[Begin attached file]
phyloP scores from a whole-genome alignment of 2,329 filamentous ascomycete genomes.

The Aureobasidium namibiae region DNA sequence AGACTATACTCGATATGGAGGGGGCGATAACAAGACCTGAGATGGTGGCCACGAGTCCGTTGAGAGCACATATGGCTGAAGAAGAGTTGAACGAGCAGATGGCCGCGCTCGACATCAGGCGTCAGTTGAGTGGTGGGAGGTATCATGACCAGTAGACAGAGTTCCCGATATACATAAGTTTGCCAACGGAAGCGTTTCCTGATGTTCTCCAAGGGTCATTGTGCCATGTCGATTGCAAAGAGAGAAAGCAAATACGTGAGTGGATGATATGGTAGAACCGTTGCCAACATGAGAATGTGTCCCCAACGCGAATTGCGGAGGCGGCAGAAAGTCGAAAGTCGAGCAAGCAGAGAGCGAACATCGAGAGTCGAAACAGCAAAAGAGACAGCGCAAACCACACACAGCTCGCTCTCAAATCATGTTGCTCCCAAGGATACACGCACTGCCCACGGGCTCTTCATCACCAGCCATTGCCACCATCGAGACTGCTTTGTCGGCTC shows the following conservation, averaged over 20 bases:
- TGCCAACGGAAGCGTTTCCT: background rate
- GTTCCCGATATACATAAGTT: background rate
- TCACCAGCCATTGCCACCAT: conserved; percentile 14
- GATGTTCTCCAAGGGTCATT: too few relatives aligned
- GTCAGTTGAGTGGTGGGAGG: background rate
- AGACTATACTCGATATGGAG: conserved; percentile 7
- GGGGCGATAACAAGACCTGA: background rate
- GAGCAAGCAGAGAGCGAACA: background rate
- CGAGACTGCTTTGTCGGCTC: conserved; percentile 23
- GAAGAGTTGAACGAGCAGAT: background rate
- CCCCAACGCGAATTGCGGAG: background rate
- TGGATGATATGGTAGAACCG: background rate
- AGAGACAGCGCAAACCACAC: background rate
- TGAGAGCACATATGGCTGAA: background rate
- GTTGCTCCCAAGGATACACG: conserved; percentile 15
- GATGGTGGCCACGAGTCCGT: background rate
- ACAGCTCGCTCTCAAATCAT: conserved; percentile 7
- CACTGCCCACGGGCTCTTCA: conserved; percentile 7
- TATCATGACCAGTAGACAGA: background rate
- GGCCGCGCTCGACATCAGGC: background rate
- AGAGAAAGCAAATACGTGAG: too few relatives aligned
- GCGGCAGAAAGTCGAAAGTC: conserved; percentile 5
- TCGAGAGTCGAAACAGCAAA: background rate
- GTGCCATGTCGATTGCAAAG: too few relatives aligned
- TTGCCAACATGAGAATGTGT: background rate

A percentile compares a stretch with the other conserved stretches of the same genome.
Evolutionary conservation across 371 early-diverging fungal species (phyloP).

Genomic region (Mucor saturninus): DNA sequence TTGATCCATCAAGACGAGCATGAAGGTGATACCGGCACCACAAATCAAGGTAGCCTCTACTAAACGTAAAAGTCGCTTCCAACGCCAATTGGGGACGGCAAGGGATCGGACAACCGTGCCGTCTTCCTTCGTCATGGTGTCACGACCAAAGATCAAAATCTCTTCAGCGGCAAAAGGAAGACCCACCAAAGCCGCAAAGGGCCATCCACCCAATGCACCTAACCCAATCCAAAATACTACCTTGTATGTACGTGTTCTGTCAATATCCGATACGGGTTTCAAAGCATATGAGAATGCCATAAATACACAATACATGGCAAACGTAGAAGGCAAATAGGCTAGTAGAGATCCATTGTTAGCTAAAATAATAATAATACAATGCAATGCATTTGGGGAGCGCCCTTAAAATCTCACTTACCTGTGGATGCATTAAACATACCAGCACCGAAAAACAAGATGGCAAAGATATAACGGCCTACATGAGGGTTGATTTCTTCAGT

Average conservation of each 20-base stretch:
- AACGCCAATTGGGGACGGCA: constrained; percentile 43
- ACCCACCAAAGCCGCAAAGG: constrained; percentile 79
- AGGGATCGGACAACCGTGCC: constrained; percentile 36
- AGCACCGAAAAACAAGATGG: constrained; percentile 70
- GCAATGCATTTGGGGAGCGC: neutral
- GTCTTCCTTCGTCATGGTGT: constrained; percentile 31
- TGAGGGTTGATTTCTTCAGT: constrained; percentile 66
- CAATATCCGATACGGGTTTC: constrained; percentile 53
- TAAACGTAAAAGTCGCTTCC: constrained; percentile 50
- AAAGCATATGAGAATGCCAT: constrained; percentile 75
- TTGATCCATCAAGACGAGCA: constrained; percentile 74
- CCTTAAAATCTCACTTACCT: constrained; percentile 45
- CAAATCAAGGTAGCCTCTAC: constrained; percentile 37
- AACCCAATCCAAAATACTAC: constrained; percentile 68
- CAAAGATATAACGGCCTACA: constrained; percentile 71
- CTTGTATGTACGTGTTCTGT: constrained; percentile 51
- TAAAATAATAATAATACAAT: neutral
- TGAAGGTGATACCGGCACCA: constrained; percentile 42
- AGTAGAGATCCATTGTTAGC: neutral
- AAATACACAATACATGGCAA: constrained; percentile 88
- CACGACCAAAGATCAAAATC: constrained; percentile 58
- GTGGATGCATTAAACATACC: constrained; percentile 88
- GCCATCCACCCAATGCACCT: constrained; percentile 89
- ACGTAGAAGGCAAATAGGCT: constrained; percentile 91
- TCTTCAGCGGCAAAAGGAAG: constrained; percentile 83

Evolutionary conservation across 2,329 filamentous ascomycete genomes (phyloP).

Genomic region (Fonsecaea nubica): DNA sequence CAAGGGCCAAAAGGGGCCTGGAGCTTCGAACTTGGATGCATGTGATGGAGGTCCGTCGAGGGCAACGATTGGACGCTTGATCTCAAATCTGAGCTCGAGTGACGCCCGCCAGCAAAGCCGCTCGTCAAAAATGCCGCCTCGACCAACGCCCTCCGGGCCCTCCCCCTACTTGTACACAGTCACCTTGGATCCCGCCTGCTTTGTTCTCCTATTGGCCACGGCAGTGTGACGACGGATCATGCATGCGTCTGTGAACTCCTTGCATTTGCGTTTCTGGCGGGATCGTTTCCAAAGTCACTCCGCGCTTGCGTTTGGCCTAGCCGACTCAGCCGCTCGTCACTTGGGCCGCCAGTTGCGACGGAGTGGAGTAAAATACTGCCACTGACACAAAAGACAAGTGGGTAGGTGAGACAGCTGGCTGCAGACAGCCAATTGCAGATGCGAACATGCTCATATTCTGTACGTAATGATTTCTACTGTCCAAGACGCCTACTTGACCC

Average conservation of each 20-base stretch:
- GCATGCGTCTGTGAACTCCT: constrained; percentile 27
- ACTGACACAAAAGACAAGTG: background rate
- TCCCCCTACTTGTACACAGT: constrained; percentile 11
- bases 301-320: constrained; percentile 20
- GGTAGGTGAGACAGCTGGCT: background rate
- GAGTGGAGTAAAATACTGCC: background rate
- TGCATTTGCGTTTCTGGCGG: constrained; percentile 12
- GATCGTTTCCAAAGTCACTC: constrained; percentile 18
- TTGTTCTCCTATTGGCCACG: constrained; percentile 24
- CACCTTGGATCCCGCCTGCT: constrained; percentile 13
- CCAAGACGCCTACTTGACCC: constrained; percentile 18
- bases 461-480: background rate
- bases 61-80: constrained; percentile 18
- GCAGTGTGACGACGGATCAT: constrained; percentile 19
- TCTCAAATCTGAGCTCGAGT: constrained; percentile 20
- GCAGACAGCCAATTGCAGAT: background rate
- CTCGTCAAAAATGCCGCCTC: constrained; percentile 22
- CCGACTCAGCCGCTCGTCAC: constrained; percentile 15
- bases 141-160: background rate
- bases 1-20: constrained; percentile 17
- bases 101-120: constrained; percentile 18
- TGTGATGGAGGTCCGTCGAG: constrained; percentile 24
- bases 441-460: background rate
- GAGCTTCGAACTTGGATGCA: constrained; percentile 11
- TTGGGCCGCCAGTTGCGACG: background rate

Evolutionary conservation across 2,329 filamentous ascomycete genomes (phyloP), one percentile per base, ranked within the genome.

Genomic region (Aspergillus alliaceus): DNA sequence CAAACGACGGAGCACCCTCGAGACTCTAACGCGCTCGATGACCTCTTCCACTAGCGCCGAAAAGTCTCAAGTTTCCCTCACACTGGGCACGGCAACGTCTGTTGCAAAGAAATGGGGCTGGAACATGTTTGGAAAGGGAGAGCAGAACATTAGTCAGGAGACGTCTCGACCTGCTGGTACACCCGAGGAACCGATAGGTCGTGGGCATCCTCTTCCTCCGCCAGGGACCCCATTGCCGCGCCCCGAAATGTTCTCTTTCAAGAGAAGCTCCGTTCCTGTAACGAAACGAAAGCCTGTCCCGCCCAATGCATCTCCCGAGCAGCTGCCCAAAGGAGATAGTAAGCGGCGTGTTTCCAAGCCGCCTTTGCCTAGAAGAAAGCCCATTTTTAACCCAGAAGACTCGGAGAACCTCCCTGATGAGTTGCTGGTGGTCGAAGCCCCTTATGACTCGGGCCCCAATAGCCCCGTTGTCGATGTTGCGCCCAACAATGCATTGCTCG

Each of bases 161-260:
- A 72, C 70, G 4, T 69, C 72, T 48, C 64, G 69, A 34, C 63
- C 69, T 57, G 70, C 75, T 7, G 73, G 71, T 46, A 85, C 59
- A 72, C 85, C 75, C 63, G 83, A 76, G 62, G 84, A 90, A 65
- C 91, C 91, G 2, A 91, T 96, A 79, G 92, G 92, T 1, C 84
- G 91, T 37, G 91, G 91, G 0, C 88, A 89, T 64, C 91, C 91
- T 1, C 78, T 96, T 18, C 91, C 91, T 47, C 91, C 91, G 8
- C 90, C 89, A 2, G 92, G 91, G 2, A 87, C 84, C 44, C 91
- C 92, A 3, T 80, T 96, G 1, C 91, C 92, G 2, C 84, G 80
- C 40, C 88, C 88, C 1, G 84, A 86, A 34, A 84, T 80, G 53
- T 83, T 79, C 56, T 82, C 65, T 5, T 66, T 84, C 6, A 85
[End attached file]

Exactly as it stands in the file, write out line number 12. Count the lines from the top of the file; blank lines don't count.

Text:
- GAAGAGTTGAACGAGCAGAT: background rate